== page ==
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B8 DAILY COMMERCIAL Wednesday, January 22, 2014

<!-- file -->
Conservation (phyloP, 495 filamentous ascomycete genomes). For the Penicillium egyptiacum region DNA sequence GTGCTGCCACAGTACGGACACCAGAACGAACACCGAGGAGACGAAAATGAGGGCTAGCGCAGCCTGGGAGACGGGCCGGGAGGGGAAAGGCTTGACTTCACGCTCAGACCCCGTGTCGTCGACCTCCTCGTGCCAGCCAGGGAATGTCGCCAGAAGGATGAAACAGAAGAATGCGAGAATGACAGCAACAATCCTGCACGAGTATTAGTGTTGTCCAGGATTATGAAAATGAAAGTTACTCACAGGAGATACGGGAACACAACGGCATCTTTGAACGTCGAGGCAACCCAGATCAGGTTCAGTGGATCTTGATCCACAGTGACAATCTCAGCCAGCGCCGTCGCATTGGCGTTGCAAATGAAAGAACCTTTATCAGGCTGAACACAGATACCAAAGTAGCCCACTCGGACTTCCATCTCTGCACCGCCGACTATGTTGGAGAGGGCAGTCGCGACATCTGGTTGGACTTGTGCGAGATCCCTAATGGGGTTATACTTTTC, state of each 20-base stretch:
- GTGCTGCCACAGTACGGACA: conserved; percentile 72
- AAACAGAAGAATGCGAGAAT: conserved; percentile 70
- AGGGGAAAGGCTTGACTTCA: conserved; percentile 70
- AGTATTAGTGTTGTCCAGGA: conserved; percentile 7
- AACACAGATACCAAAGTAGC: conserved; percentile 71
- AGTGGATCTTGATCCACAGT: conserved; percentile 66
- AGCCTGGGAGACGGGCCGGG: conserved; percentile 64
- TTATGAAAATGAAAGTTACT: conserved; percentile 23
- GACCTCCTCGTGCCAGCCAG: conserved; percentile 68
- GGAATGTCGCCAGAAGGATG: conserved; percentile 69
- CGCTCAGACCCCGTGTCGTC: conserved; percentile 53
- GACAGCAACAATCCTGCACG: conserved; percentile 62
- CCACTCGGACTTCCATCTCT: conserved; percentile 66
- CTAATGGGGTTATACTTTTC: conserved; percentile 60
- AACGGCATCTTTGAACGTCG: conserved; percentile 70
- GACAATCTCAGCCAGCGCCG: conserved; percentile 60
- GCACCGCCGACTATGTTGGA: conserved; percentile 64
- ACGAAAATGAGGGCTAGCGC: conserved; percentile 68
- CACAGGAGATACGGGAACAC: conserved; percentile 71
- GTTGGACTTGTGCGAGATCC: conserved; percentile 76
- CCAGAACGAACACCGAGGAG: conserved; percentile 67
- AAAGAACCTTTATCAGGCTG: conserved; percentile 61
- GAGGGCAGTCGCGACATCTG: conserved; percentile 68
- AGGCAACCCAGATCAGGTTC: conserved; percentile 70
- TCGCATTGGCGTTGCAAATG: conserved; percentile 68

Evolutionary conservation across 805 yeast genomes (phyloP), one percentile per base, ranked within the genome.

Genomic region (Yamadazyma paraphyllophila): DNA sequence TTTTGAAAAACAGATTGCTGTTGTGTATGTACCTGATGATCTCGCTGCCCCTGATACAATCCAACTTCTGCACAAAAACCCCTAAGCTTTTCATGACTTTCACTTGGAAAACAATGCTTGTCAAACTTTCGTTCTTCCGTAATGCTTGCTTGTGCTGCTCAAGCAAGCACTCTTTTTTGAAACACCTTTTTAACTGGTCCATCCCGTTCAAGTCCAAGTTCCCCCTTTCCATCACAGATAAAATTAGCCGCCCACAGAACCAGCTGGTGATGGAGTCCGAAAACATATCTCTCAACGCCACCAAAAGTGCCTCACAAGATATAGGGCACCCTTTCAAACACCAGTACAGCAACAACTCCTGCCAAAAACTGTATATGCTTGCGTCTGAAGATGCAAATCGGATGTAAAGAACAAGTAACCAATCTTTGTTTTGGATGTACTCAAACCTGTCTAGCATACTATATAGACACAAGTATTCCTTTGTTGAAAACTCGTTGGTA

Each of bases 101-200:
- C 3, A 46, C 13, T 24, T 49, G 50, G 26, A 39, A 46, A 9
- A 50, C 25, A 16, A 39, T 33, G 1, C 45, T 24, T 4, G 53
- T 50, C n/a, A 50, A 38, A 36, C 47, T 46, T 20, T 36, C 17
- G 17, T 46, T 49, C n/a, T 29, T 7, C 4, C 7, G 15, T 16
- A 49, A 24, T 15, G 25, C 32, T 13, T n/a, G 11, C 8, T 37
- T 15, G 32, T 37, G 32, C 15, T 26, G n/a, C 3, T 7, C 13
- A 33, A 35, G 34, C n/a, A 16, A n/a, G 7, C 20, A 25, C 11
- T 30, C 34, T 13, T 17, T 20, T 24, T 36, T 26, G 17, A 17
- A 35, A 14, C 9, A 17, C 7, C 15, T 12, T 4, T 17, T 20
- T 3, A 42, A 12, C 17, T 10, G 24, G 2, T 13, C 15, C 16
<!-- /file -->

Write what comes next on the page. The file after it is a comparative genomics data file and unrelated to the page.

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r frnttbbr nntt ntt tntt nft f nt Children ages 4 to 94 Belly up to our Bars! nn t tnb bbf t tbttftfb nttt ttb tb tb ttnb tbrtr trt nftt C1DAILY COMMERCIAL Wednesday, January 22, 2014SUPER BOWL: A seriously intense meatball / C3 www.dailycommercial.com Price matching is musthave tool in your sav ings tool box. The sim ple act of matching another stores price at Walmart can save you 20 percent or more on many items every week. During the holidays, many consumers price-matched the items at Walmart in or der to do all their shopping at one store. But Walmart price-matches year round. The retail giant recently re vised its price match policy for Florida only to stay com petitive with the buy-oneget-one-free sales that are the backbone of both Pub lix and Winn-Dixies weekly sales. The old policy only al lowed consumers to pricematch xed-priced items. For example: Milk is on sale for $1.99 a gallon at your favorite grocery store, but you are at Walmart. Simply show the ad at Walmart and you can have your milk for that price. In October of 2013 Walmart rolled out a new and improved price-match policy to stay competitive with the BOGO sales. Not only will they now price-match the BOGOs in any local store ad, but they will match it at their price. This means you save more money. You will get the buy-one-get-one sale at the $1.99 price, and you can still use manufacturer coupons on this item. Instead of paying $1.50 per loaf at the other store, you will pay $0.98 per loaf by price-matching at Walmart. Knowing your store policy is important. You will have a higher success rate by knowing what you can and cant do with coupons and other savings tools at your favorite stores. Earlier this week, I ran into my friend Bobbie and she mentioned her recent checkout experience with price matching. She wanted to know what she did wrong, and the answer is nothing. Another local store was offering buy one get one free on Tyson bagged chicken, but the cashier would not let her get the specic avor she had picked out and the ad did specify select varieties. Sometimes the ad can be confusing, and if the cashier is confused you may need to ask for a manager. In this instance, Bobbie did ask for the manager and they happily corrected the issue. Most of the time, the store goes out of its way to make the customer happy and explain the price-match policy if needed. Savvy Savings Tip: Always have your store ads and coupons with you in case you nd yourself at Walmart. Instead of going store to store for the best deal, price match your ads there and save yourself time, gas and headache.Tanya Senseney has more than 16 years experience saving and teaching others how to reduce their monthly grocery budget. For information on her classes, contact her at Tanya@DivineSavings.com, or go to www.DivineSavings.com.Price matching at Walmart can amount to big savings ALISON LADMANAssociated PressMost classic Super Bowl party grub gen erally can be classi ed one of two ways spicy Tex-Mex or basic comfort. And since theres already a lot of crossover between those categories, we decided to embrace them and create a Super Bowl party dish that combines the best qualities of both. We drew our in spiration from shepherds pie and a TexMex taco. The result is a casserole that starts with a layer of chili, then adds a lay er of cornbread. After it has baked, the casserole gets nished with all the standard Super Bowl ingredients guacamole, sour cream, shredded cheese and olives. You could even add some refried beans or shred ded lettuce and pico de gallo.CHILI CORNBREAD PIE %  en Start to nish: 50 minutes (20 minutes active) %  en Servings: 10FOR THE CHILI: %  en 1 1/2 pounds lean ground beef %  en 1 large yellow onion, diced %  en 3 cloves garlic, minced %  en 16-ounce jar salsa %  en 1 chipotle pepper, minced (from a can of chipotles in adobo) %  en 2 tablespoons adobo sauce (from a can of chipotles in adobo) %  en 1 tablespoon chili powder %  en 1 teaspoon ground cumin %  en 1 teaspoon smoked paprika %  en Salt and ground black pepperFOR THE CORNBREAD: %  en 1 1/2 cups all-purpose our %  en 1 cup corn meal %  en 3 tablespoons sugar %  en 2 1/2 teaspoons baking powder %  en 1 teaspoon kosher salt %  en 1 1/4 cups milk %  en 1 egg %  en 1/2 cup (1 stick) unsalted butter, melted %  en 3 scallions, sliced %  en 1 cup frozen corn kernels, thawed (optional) %  en 1/4 cup sliced pickled jalapenos, lightly chopped %  en For serving: %  en 1/2 cup guacamole %  en 1/2 cup sour cream %  en 1/2 cup shredded cheddar cheeseDIRECTIONS: 1) Heat the oven to 400 F. Coat a deep 9-by-9-inch pan with cooking spray. ALISON LADMANAssociated PressEverybody seems enraptured by seven-lay er dip. And not that its bad, but its been done. And done again. And again. So for this years Super Bowl party, why not freshen it up a bit? Take the same concept of shoveling piles of delicious toppings into your mouth, but instead of chips use a slab of roasted potato. To create our sev en-layer potato skins, we started with some of the traditional top pings for potato skins bacon, scallions and cheese. From there, we added crumbled sausage (more pig!), a gar licky sour cream and caramelized onions. OK, so theyre more like over-stuffed, almost twice-baked potatoes. But with party food this delicious, who cares?SEVEN-LAYER POTATO SKINS %  en Start to nish: 45 minutes (15 minutes active) %  en Servings: 16INGREDIENTS: %  en 8 medium potatoes %  en 2 tablespoons vegetable oil, divided %  en 2 large yellow onions, diced %  en Salt and ground black pepper %  en 8 ounces loose sausage meat, cooked and crumbled %  en 1/2 cup sour cream %  en 2 cloves garlic, minced %  en 8 slices cooked bacon, crumbled %  en 1 cup shredded cheddar cheeseTex-Mex meets classic comfort for Super Bowl grub MATTHEW MEAD / AP This chili cornbread pie is the perfect combination of Tex-Mex and comfort food.A fresh take on the traditional seven-layer dip MATTHEW MEAD / AP Everybody seems enraptured by seven-layer dip. So for this years Super Bowl party, why not freshen it up a bit with these seven-layer potato skins.SEE TEX-MEX | C3SEE SKINS | C3 TANYA SENSENEYSAVINGS DIVA FromtheKitchenSend your food news to features@dailycommercial.com n 352-365-8203